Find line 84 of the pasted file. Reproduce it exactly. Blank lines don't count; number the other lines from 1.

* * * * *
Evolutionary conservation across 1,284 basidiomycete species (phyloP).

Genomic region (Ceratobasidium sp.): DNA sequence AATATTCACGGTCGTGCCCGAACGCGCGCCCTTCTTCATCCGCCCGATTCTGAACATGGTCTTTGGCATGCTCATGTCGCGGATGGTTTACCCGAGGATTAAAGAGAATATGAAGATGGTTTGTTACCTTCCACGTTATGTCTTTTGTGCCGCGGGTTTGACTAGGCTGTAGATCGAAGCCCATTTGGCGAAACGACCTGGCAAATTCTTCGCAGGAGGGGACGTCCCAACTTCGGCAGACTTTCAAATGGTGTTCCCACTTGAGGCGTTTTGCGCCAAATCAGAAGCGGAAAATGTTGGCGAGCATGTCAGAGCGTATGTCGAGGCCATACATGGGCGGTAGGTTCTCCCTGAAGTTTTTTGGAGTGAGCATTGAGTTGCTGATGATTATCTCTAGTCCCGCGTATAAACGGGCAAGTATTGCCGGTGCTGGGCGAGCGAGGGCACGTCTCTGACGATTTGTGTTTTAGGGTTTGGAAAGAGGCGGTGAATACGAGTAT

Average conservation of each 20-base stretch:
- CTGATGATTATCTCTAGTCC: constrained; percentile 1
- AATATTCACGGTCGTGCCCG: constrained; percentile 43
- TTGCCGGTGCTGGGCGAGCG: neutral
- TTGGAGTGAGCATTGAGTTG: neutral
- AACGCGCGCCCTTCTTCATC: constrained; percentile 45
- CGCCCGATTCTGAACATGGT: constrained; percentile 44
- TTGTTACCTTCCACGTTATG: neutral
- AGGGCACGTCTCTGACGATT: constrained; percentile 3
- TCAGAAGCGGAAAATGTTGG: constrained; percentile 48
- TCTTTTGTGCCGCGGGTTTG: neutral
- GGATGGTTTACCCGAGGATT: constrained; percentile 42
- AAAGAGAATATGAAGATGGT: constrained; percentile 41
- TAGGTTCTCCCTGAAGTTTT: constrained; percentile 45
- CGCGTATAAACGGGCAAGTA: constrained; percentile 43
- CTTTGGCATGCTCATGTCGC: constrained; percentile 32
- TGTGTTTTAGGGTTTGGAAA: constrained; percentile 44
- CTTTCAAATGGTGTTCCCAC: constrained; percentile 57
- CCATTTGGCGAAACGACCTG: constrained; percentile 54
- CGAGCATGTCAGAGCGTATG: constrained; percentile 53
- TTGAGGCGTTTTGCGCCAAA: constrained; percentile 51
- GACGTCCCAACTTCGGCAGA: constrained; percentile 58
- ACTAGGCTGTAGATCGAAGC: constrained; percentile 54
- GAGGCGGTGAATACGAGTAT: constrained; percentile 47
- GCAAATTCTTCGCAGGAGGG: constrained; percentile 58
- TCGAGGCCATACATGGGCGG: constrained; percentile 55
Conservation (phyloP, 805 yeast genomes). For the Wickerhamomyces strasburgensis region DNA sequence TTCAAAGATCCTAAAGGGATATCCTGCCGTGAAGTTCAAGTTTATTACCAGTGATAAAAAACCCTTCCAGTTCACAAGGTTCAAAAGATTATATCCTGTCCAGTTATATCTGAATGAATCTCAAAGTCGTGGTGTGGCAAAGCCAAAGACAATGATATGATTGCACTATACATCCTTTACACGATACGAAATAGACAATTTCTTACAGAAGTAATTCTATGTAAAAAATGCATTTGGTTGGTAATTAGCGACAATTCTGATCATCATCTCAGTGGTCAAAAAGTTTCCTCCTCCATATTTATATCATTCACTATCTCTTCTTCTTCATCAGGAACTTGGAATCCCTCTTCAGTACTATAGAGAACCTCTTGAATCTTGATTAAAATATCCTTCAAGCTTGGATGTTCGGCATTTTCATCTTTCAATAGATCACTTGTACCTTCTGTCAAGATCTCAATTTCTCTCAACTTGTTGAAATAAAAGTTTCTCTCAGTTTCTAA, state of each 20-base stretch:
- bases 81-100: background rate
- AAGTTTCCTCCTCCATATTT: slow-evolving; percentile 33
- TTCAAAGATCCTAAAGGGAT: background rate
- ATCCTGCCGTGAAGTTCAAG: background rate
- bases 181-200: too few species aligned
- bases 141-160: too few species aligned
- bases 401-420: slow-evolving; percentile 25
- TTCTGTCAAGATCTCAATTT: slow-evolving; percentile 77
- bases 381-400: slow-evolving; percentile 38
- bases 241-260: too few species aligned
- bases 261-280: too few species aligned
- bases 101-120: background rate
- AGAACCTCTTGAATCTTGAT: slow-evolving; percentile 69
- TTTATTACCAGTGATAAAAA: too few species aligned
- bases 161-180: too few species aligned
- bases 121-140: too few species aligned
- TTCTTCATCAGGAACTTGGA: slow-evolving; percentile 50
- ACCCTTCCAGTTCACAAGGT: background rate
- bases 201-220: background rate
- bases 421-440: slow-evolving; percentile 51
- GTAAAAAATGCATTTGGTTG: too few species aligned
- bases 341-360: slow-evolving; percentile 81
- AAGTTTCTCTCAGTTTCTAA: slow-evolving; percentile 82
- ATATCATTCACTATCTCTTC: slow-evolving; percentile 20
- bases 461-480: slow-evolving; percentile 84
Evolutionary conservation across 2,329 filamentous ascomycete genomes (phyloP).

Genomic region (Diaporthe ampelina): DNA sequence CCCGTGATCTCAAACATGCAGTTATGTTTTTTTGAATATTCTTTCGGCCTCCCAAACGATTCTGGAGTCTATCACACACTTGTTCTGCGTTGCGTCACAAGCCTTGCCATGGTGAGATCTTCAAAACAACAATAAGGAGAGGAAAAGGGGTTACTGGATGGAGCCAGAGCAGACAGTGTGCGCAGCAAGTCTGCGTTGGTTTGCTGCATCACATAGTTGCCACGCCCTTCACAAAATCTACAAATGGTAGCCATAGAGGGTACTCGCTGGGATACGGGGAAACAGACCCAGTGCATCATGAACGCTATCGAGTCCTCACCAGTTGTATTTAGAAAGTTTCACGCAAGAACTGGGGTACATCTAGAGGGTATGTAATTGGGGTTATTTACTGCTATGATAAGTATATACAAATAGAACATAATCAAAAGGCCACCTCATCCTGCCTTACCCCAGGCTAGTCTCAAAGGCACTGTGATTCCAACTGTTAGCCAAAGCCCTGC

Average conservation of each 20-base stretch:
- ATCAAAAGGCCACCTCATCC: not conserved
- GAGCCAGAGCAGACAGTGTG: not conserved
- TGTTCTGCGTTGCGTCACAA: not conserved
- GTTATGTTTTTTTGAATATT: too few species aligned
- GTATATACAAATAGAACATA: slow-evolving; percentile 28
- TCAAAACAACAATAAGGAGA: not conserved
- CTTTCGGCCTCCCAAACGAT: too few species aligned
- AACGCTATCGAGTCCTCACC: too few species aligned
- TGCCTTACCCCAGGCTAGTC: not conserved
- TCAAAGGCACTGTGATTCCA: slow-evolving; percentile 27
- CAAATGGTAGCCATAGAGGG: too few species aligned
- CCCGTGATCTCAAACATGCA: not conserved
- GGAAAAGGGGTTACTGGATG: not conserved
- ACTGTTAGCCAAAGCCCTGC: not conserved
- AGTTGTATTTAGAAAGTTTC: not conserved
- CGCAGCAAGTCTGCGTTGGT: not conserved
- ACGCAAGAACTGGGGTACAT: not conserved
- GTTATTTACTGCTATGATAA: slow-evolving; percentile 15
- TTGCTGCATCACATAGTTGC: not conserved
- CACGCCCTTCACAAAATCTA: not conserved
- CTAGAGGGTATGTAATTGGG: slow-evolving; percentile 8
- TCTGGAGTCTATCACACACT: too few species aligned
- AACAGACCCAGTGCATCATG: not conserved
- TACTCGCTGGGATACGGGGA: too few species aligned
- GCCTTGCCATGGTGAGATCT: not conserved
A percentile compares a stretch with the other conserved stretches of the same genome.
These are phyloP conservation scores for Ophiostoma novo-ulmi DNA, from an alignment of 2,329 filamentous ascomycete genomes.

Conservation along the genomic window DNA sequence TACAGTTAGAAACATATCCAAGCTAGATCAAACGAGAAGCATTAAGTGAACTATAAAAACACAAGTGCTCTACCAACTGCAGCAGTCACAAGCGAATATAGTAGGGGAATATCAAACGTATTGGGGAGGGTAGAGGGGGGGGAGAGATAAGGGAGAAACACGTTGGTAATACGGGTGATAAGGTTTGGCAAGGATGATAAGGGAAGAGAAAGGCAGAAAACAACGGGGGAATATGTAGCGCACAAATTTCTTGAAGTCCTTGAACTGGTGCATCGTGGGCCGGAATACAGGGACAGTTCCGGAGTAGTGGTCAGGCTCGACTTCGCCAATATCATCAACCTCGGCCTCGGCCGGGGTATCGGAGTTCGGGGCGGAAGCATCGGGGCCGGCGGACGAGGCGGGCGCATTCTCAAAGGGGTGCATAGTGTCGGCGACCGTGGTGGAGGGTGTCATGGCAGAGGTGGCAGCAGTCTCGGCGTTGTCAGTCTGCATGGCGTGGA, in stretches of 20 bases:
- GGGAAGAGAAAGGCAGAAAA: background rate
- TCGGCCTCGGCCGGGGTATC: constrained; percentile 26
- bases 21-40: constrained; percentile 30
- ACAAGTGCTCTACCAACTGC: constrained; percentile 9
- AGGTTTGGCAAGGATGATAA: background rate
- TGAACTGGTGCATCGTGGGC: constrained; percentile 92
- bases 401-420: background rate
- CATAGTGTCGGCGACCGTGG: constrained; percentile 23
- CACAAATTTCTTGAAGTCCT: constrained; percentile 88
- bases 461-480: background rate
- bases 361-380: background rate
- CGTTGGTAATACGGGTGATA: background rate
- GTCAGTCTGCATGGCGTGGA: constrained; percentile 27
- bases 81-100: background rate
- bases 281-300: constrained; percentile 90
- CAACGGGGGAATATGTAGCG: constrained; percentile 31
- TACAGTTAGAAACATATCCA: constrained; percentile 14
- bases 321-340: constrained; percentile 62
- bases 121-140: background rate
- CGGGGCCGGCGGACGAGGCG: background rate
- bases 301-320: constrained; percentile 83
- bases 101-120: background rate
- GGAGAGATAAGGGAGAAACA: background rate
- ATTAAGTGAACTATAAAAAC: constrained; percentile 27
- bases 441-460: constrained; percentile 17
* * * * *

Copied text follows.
These are phyloP conservation scores for Ophiostoma novo-ulmi DNA, from an alignment of 2,329 filamentous ascomycete genomes.